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Is there a way to implement non-blocking / asynchronous execution (without fork()'ing) in Perl?

I used to be a Python developer for many years... Python has really great 'Twisted' framework that allows to do so (using DEFERREDs. When I ran search to see if there is anything in Perl to do the same, I came across POE framework - which seemed "close" enough to what I was searching for. But... after spending some time reading the documentation and "playing" with the code, I came against "the wall" - which is following limitation (from POE::Session documentation):

Callbacks are not preemptive. As long as one is running, no others will be dispatched. This is known as cooperative multitasking. Each session must cooperate by returning to the central dispatching kernel.

This limitation essentially defeats the purpose of asynchronous/parallel/non-blocking execution - by restricting to only one callback (block of code) executing at any given moment. No other callback can start running while another is already running!

So... is there any way in Perl to implement multi-tasking (parallel, non-blocking, asynchronous execution of code) without fork()'ing - similar to DEFERREDs in Python?

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Coro is a mix between POE and threads. From reading it's CPAN documentation, I think that IO::Async does real asynchronous execution. threads can be used too - at least Padre IDE successfully uses them.

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Coro is also co-operative multitasking. – ikegami Dec 18 '11 at 0:19
@ikegami being co-operative means that it doesn't work for Val, right? – dlamblin Jan 3 '12 at 6:17
@dlamblin, Not necessarily, but Val seems to think that's the case. – ikegami Jan 3 '12 at 9:14
IO::Async is multiplexed IO, the same way as POE and AnyEvent and anything else on Perl. They're all just modern variations on the same basic idea, first started with a select loop. – LeoNerd May 16 '12 at 16:26

I'm not very familiar with Twisted or POE, but basic parallel execution is pretty simple with threads. Interpreters are generally not compiled with threading support, so you would need to check for that. The forks package is a drop-in replacement for threading (implements the full API) but using processes seamlessly. Then you can do stuff like this:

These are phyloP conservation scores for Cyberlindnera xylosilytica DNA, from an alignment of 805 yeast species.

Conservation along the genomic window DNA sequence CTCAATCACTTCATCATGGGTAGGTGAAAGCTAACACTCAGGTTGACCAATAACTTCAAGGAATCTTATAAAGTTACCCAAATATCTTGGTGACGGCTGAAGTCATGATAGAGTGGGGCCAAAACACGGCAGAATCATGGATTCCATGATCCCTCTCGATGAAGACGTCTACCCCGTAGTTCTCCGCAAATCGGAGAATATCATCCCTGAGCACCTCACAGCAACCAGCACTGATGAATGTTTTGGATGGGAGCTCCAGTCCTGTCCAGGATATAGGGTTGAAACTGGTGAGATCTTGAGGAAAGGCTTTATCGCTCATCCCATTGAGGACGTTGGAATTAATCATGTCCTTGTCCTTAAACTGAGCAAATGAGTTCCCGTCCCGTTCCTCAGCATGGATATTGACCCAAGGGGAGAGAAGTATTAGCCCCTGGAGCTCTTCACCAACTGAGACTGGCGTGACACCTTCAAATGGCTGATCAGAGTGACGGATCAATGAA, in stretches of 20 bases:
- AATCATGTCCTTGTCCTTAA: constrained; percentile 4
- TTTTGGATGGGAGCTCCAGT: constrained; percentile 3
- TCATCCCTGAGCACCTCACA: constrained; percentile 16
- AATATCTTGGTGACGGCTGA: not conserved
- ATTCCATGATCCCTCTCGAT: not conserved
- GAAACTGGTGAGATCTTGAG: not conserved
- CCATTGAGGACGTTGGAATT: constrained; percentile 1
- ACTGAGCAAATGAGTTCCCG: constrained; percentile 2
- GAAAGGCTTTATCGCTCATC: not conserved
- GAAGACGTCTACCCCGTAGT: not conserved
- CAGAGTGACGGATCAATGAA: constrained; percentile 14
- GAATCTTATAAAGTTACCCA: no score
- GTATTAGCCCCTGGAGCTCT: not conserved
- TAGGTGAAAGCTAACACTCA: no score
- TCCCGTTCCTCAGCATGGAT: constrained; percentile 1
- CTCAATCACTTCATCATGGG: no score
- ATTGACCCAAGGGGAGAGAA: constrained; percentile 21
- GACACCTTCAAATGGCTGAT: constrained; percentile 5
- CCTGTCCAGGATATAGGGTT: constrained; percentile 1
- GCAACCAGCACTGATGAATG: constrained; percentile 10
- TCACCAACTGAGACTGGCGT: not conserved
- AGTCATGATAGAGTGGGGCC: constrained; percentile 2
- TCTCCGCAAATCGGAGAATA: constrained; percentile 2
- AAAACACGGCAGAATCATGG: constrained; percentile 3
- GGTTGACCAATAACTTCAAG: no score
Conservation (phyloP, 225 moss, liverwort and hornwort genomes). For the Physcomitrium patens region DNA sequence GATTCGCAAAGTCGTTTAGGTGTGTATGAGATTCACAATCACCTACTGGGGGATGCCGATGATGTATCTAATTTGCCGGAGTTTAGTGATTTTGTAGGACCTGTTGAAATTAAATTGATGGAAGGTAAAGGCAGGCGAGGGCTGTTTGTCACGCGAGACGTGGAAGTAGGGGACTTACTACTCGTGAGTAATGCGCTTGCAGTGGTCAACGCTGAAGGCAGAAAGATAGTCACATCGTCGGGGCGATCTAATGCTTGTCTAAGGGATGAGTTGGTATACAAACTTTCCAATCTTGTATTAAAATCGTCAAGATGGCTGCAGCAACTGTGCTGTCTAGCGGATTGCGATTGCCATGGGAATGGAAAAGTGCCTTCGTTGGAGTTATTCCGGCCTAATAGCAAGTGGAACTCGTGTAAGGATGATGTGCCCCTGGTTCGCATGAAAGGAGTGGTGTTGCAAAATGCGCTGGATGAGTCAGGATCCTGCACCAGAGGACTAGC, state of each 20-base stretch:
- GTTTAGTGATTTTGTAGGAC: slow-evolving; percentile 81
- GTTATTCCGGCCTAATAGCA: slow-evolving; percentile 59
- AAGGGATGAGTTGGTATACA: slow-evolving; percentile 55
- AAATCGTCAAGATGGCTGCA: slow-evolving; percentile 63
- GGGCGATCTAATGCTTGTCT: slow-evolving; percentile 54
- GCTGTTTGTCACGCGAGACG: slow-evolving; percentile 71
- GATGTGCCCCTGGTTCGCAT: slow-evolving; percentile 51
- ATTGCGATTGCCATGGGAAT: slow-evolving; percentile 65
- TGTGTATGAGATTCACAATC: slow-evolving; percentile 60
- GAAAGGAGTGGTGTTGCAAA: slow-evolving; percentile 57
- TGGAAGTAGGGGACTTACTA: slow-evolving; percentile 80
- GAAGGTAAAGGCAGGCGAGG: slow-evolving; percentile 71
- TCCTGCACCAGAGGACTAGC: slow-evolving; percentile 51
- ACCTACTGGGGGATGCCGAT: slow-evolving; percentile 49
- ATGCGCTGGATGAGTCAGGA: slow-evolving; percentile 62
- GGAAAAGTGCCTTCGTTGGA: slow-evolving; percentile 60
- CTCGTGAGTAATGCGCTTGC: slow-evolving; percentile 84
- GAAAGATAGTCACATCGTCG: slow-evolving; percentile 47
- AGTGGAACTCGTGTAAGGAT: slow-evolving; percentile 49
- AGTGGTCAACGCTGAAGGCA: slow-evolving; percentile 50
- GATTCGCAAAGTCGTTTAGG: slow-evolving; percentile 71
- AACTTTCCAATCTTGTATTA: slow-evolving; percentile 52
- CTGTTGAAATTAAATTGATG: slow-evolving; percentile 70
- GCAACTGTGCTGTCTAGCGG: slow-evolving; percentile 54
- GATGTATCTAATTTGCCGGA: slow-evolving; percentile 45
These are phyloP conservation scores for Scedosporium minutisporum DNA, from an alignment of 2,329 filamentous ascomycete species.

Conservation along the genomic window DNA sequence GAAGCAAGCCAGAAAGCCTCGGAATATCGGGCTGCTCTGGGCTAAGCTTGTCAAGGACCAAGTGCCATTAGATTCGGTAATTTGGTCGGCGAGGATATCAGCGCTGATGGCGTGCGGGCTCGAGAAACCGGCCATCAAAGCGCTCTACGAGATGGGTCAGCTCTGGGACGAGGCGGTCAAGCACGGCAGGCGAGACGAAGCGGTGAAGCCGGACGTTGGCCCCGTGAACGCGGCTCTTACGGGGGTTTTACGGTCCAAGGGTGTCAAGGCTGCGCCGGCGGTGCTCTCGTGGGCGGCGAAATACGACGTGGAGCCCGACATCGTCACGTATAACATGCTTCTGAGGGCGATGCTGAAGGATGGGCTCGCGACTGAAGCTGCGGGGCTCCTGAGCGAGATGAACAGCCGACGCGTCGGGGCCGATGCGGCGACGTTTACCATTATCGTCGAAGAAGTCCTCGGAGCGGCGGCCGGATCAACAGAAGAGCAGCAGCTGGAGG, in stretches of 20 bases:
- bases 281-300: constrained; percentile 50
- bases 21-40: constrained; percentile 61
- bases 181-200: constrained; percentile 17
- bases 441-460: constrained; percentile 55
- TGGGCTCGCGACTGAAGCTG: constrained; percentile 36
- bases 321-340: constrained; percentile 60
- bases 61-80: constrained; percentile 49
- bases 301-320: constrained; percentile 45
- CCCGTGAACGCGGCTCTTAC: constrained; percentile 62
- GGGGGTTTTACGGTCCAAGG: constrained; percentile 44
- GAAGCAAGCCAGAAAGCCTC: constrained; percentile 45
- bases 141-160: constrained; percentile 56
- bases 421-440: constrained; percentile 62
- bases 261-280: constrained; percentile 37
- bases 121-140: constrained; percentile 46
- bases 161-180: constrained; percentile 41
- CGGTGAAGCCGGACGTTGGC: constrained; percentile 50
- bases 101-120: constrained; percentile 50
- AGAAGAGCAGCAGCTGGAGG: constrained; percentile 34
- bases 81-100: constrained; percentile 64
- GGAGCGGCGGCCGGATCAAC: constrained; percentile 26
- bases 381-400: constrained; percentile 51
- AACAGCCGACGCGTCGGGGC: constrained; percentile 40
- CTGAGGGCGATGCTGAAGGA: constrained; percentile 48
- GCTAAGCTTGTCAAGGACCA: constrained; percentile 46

my $thread = async {
    print "you can pass a block of code as an arg unlike Python :p";
    return some_func();
my $result = $thread->join();

I've definitely implemented callbacks from an event loop in an async process using forks and I don't see why it wouldn't work with threads.

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Twisted also uses cooperative multi-tasking just like POE & Coro.

However it looks like Twisted Deferred does (or can) make use of threads. NB. See this answer from the SO question Twisted: Making code non-blocking

So you would need to go the same route with POE (though using fork is probably preferable).

So one POE solution would be to use: POE::Wheel::Run - portably run blocking code and programs in subprocesses.

For alternatives to POE take a look at AnyEvent and Reflex.


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I believe you use select for that kind of thing. More similarly to forking, there's threading.

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POE is fine if you want asynchronous processing but using only a single cpu (core) is fine. For example if the app is I/O limited a single process will be enough most of the time.

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No other callback can start running while another is already running!

As far as I can tell - this is the same with all languages (per CPU thread of course; modern web servers usually spawn a least one process or thread per CPU core, so it will look (to users) like stuff it working in parallel, but the long-running callback didn't get interrupted, some other core just did that work).

You can't interrupt an interrupt, unless the interrupted interrupt has been programmed specifically to accommodate it.

Imagine code that takes 1min to run, and a PC with 16 cores - now imagine a million people try to load that page, you can deliver working results to 16 people, and "time out" all the rest, or, you can crash your web server and give no results to anyone. Folks choose not to crash their web server, which is why they never permit callbacks to interrupt other callbacks (not that they could even if they tried - the caller never gets control back to make a new call before the prior one has ended anyhow...)

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